That is why tax cuts are often heavily criticized and government spending plans are hailed by governing bodies. It comes from a view that perceives all economic problems as demand problems and ignores the effects of excess capacity and disincentives to invest. Tax cuts empower citizens while government spending empowers politicians.

The reasons why large increases in spending and taxes are often praised are that a) there is an incorrect view that these will not have an impact on growth, b) they will improve public accounts and c) receipts will exceed budget expectations. All three tend to be incorrect.

We have empirical evidence showing that massive government spending plans and tax hikes generate the opposite effect: Weaker economic growth, higher debt, and larger imbalances. The probability of eroding potential growth, worsening public accounts, and missing optimistic estimates is very high (McBride, 2012).

The empirical evidence of the last fifteen years shows a range of fiscal multipliers of public spending that, when positive, is very poor (below one) and in most countries, especially with open and indebted economies, the fiscal multiplier of higher government spending has been negative.

Fiscal multipliers are particularly negative in times of weakness in public finances. More government spending generates very little impact to spur growth in economies where the public sector already absorbs more than 40% of the GDP, and where the previous large stimulus plans have contributed to more debt and stagnation.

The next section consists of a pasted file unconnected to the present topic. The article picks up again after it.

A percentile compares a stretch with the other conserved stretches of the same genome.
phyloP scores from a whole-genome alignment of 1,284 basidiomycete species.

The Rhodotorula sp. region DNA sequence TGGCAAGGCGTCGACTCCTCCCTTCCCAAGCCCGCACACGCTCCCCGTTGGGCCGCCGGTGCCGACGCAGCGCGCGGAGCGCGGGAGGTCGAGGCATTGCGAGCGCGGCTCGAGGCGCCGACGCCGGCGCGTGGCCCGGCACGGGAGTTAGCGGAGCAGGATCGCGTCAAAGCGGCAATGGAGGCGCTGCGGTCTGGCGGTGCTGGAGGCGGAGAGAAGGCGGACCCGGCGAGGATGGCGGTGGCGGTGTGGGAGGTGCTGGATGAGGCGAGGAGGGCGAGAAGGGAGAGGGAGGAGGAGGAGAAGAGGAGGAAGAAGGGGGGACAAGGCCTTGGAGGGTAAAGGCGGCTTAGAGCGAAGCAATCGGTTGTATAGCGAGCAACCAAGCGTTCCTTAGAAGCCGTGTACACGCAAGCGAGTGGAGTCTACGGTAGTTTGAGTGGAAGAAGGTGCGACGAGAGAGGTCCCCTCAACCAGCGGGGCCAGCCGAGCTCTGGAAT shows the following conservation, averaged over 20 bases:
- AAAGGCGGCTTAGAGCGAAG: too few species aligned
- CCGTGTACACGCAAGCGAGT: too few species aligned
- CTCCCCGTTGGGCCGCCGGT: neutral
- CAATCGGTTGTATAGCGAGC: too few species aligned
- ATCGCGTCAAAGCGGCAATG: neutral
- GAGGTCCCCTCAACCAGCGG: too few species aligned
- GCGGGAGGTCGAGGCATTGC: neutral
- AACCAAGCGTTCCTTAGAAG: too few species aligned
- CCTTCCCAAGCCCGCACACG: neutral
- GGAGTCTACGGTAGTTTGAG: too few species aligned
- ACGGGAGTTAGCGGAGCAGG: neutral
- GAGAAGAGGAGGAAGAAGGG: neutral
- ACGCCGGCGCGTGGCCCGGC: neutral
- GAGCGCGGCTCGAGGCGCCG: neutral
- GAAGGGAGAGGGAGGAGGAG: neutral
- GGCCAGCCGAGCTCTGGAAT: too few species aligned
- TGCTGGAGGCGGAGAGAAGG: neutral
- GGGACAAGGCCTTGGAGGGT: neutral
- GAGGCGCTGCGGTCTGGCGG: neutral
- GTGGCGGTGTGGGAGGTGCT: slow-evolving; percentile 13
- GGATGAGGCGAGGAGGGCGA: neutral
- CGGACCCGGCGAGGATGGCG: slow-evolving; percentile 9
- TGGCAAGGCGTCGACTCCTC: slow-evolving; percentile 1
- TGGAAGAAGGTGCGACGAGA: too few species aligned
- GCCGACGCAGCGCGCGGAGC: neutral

Adding tax hikes to the formula is even more damaging. The IMF analysed 170 cases of fiscal consolidation in 15 advanced economies from 1980 to 2010 and finds a negative impact of a 1% increase in taxes of 1.3% in growth two years later (Okwuokei, 2014).

Additionally, most empirical studies going as far as1983 and especially in the last fifteen years, show a negative impact of tax increases on economic growth and a neutral or negative impact of increases in spending on growth. Moreover, studies on the effect of bigger tax hikes on tax revenues reveal a neutral to negative impact on receipts. In fact, a 1% increase in the marginal tax rate may reduce the taxable income base by up to 3.6% (McBride, 2012).

The risk for areas like the Eurozone is relevant because one of the main reasons for its stagnation is precisely the chain of massive fiscal stimulus plans implemented in the past two decades.

Tax cuts will not work either if those are not matched with efficiency improvements and red tape cuts precisely to ensure that public services continue to exist within thirty years. When tax cuts add to an increase in government spending, as seen in the United States in the 2016-19 period, the impact on budget deficits is negative even when growth and employment improve at a faster pace.

The US deficit rose to excessive spending increases, despite rising tax receipts. The federal government’s revenue went up by 4%, to $3.46 trillion in the 2019 fiscal year, according to the CBO report. However, spending went up by more: 8%, to $4.45 trillion. Tax cuts helped the economy stay in expansion, creating jobs and increasing receipts at the same time.